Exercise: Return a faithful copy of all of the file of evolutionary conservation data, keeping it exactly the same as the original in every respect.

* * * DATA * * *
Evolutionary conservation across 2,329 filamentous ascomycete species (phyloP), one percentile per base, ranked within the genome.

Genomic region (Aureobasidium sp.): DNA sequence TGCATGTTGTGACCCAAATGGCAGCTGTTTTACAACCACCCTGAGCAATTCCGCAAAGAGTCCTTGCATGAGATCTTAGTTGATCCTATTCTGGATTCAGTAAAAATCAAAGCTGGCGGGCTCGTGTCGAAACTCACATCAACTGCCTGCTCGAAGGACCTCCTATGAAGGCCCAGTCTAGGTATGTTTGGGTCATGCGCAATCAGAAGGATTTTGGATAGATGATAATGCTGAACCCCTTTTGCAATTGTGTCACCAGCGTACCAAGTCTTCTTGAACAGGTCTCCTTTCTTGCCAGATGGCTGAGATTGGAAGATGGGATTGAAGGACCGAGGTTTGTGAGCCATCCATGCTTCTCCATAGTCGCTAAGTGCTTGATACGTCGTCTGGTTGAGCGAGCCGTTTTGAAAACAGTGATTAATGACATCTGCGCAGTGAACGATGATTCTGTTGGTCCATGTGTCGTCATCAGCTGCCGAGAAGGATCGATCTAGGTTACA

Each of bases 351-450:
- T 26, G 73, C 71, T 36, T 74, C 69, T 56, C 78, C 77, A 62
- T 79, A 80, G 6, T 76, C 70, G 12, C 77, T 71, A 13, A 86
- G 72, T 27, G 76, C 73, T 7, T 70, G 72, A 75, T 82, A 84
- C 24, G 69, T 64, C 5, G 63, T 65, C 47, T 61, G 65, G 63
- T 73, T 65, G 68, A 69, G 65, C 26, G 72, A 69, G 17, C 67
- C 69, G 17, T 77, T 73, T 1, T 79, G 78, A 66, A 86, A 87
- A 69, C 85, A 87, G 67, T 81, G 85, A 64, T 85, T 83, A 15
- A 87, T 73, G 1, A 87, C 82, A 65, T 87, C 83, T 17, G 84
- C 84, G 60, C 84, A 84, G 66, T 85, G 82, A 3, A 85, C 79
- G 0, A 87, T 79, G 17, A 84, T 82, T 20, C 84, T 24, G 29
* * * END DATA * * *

Evolutionary conservation across 2,329 filamentous ascomycete species (phyloP), one percentile per base, ranked within the genome.

Genomic region (Aureobasidium sp.): DNA sequence TGCATGTTGTGACCCAAATGGCAGCTGTTTTACAACCACCCTGAGCAATTCCGCAAAGAGTCCTTGCATGAGATCTTAGTTGATCCTATTCTGGATTCAGTAAAAATCAAAGCTGGCGGGCTCGTGTCGAAACTCACATCAACTGCCTGCTCGAAGGACCTCCTATGAAGGCCCAGTCTAGGTATGTTTGGGTCATGCGCAATCAGAAGGATTTTGGATAGATGATAATGCTGAACCCCTTTTGCAATTGTGTCACCAGCGTACCAAGTCTTCTTGAACAGGTCTCCTTTCTTGCCAGATGGCTGAGATTGGAAGATGGGATTGAAGGACCGAGGTTTGTGAGCCATCCATGCTTCTCCATAGTCGCTAAGTGCTTGATACGTCGTCTGGTTGAGCGAGCCGTTTTGAAAACAGTGATTAATGACATCTGCGCAGTGAACGATGATTCTGTTGGTCCATGTGTCGTCATCAGCTGCCGAGAAGGATCGATCTAGGTTACA

Each of bases 351-450:
- T 26, G 73, C 71, T 36, T 74, C 69, T 56, C 78, C 77, A 62
- T 79, A 80, G 6, T 76, C 70, G 12, C 77, T 71, A 13, A 86
- G 72, T 27, G 76, C 73, T 7, T 70, G 72, A 75, T 82, A 84
- C 24, G 69, T 64, C 5, G 63, T 65, C 47, T 61, G 65, G 63
- T 73, T 65, G 68, A 69, G 65, C 26, G 72, A 69, G 17, C 67
- C 69, G 17, T 77, T 73, T 1, T 79, G 78, A 66, A 86, A 87
- A 69, C 85, A 87, G 67, T 81, G 85, A 64, T 85, T 83, A 15
- A 87, T 73, G 1, A 87, C 82, A 65, T 87, C 83, T 17, G 84
- C 84, G 60, C 84, A 84, G 66, T 85, G 82, A 3, A 85, C 79
- G 0, A 87, T 79, G 17, A 84, T 82, T 20, C 84, T 24, G 29